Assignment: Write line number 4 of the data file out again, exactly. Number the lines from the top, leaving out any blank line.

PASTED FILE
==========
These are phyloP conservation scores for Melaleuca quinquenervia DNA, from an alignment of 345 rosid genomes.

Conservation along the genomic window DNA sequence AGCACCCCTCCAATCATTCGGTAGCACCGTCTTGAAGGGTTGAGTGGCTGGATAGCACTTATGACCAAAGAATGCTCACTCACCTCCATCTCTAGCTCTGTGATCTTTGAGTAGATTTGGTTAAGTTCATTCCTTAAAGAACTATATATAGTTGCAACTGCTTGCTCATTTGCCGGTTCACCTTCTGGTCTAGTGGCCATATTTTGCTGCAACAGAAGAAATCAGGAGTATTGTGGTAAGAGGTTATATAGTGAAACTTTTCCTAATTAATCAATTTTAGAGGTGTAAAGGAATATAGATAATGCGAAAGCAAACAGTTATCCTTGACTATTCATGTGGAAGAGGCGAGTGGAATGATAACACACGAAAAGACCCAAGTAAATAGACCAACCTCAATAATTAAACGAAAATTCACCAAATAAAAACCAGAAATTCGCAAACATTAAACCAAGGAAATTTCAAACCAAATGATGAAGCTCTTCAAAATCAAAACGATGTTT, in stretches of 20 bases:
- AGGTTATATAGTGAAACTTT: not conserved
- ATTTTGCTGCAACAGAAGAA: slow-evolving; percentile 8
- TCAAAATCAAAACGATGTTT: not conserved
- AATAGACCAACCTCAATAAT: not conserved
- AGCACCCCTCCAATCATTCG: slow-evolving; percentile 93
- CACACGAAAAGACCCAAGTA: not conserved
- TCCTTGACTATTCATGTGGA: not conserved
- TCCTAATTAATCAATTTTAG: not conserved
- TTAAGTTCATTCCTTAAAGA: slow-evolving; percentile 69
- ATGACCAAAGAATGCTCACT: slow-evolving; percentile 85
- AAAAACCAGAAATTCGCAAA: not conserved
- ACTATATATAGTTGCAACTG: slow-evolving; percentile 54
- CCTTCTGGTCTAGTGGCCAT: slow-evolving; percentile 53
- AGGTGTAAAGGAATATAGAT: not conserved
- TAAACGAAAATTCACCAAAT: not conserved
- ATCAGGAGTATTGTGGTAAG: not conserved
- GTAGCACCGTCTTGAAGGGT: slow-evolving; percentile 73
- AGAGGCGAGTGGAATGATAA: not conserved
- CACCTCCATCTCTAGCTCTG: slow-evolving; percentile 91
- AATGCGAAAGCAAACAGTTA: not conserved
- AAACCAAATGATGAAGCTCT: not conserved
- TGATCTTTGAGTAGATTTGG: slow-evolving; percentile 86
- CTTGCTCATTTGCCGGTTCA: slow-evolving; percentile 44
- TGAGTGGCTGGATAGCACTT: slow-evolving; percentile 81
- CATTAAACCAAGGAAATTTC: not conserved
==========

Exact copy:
- ATTTTGCTGCAACAGAAGAA: slow-evolving; percentile 8